Death & Dying

Powerful end-of-life practices and compassionate care
  • Tricycle Community 14 comments

    After the Future Paid Member

    A commonplace of Buddhist history holds that wherever the dharma goes—from Mongolia to Thailand, from Afghanistan to Vietnam—it adapts to the local scene in a spirit of accommodation. But there is another way to explain the dharma’s ability to take root in very different societies. At crucial turning points, Buddhism has arrived in the nick of time to save its hosts from cultural paralysis. A good example comes from the Tang dynasty, where for centuries Buddhism was confined to urban enclaves. Then a catastrophe, the An Lushan rebellion, forced many ordinary Chinese to rethink their fundamental values. Crisis alone, it’s important to see, wasn’t enough to generate the necessary change; the Chinese had to use new tools supplied from outside the cultural mainstream—that is, by the dharma. More »
  • Tricycle Community 7 comments

    On What Is Most Important Paid Member

  • Tricycle Community 0 comments

    Flowers for the Dead Paid Member

    I gather flowers for the dead. I have been at this shady harvest for more than 30 years, training with the best: Martha deBarros from the Zen Hospice Project of San Francisco Zen Center (SFZC); Frank Ostaseski, cofounder of Zen Hospice and founder of the Metta Institute; and Roshi Joan Halifax, founder of Upaya Zen Center’s Being With Dying program. We practice light and grave accord with the dead. Holding solemn ground at the threshold of the Great Matter, we are also intimate and joyful. More »
  • Tricycle Community 3 comments

    Because We Can Paid Member

    In inpatient oncology, the pace is sustained but rarely as frenzied as in the ICUs. Our cancer patients tend to stay longer for treatment, or return when fevers or blood counts need monitoring. Working here as a chaplain gives me the time and continuity to begin a conversation around pets, families, recipes, and local sports, and channel the flow into faith, suffering, mortality, and meaning. These encounters provide a fertile environment where bodhicitta—awakening heart—can blossom, but they also tend to jerk me right out of my “feeling-enough-to-be-effective-without-being-over-or-underwhelmed” comfort zone. Permeability can be painful; sometimes I wish I could swaddle my heart. More »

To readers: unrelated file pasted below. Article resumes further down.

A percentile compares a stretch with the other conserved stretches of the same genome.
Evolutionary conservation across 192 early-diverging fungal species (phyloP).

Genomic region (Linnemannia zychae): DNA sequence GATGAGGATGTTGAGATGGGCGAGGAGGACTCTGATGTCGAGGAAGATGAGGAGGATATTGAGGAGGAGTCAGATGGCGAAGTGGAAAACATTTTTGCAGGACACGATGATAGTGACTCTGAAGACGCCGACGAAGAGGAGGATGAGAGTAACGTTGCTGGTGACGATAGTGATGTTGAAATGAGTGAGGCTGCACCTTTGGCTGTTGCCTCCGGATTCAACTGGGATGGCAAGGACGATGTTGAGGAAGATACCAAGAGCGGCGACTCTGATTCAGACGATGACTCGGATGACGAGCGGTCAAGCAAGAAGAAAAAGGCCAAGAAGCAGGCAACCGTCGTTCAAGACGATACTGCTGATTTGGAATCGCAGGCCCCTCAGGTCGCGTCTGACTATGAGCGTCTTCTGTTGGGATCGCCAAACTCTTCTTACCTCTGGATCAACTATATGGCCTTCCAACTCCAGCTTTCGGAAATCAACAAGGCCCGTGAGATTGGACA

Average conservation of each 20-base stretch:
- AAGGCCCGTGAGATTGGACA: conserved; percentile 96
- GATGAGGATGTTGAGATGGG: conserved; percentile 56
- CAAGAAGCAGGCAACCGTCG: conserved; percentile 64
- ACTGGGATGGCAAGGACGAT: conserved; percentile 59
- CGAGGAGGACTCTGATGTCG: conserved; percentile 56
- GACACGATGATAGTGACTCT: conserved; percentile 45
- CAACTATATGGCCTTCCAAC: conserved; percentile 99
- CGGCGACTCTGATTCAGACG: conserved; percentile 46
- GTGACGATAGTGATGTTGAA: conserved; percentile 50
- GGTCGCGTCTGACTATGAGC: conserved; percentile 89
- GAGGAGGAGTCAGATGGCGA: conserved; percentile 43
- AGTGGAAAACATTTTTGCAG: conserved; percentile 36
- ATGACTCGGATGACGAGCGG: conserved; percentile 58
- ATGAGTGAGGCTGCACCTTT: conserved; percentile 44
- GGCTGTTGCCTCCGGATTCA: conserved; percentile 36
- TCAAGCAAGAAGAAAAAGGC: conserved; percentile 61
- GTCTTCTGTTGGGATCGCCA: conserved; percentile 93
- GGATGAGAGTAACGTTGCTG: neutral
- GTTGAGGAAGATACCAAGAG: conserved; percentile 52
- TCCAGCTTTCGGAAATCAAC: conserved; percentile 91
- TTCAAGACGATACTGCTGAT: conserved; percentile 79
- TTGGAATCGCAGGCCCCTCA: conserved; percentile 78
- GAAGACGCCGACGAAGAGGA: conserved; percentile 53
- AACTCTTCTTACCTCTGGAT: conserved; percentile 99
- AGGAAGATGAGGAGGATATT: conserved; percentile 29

• Lost in Capitulation Paid Member

    A life-affirming Buddhism that teaches us to find happiness by opening to the richness of our everyday lives. That's what we want—or so we're told by the people who try to sell us a mainstreamlined Buddhism. But is it what we need? And is it Buddhism? More »
  • Accepting the Unacceptable Paid Member

    Over the last century or so, death has been becoming increasingly institutionalized and removed from immediate experience. It is no longer a common experience in concrete terms. Where people used to die at home in the past, this is no longer the case, and the usual gathering of relatives and family no longer takes place spontaneously. It is no longer a communal affair, but on the contrary, it is hidden from public view, resulting in less actual contact with death and dying. Perversely, the literature on death and dying has been growing considerably, and people are actually talking about it more and more, while handling the practical fact less and less. The irony of this situation is described by Ray Anderson, a Christian theologian, in his book Theology, Death, and Dying: More »